So Christians who want to oppose this can't see it as that. The issue is not over what the term in fact means. It's over whether the civil use of the term in legal documents should reflect the traditional concept of marriage or the more general concept that appears most frequently nowadays.
Now Pullum goes a little further with this than I would. He makes it entirely a civil rights issue, but whether it counts as that assumes one way of describing it, and what seems to me to be an equally good way of describing it allows no such classification. Here's how Pullum describes it:
It's about a denial of rights. The idea is that if you fall in love with a lesbian and want to marry her and live with her forever and share your life and property with her and be with her until you sit by her side at the hospital when she dies, that's O.K., but your rights will be subject to a limitation: you will be permitted all this under the sanction of the institution of marriage if you are male, but denied such permission if you are female. To add an insistence on that point in the constitution would be an act of discrimination, not of definition, so let's call things the way they are.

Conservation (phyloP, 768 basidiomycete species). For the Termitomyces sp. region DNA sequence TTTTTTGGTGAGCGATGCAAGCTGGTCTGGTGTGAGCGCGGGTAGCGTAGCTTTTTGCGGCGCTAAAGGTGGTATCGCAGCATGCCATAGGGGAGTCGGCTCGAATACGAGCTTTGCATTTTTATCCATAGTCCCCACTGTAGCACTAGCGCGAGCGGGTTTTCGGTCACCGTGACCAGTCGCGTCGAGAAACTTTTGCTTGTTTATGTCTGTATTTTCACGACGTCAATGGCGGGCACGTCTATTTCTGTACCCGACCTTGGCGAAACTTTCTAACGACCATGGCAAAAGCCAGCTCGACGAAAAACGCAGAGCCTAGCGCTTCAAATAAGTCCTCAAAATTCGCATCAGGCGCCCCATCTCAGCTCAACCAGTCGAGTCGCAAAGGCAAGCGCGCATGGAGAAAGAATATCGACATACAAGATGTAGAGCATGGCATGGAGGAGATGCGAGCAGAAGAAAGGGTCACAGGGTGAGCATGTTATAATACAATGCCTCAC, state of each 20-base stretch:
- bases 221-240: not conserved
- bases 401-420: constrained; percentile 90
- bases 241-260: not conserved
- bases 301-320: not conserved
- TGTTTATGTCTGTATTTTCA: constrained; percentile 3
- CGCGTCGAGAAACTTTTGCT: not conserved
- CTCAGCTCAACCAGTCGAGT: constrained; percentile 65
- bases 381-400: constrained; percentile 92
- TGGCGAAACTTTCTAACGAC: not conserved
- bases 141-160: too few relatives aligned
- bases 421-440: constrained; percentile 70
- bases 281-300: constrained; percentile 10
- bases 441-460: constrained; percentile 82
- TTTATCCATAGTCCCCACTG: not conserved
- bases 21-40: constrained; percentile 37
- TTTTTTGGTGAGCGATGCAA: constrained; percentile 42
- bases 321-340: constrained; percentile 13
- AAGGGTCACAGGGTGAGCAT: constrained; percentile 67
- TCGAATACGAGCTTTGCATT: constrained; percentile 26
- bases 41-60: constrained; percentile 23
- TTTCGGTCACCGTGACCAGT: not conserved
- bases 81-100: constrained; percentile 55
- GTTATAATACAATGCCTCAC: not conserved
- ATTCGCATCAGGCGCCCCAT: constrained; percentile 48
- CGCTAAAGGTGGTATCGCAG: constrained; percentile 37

Here's the alternate way to describe it. The right everyone has in common is to marry someone of the opposite sex. I have that right. A gay man has that right. A lesbian has that right. A heterosexual woman has that right. Now not everyone will succeed at doing this, and not everyone will want to do this. That doesn't mean that people who want to do something other than that should have such a right. (This same issue came up for the gay sodomy case in Texas. See my response to that for more detailed reasoning paralleling this.)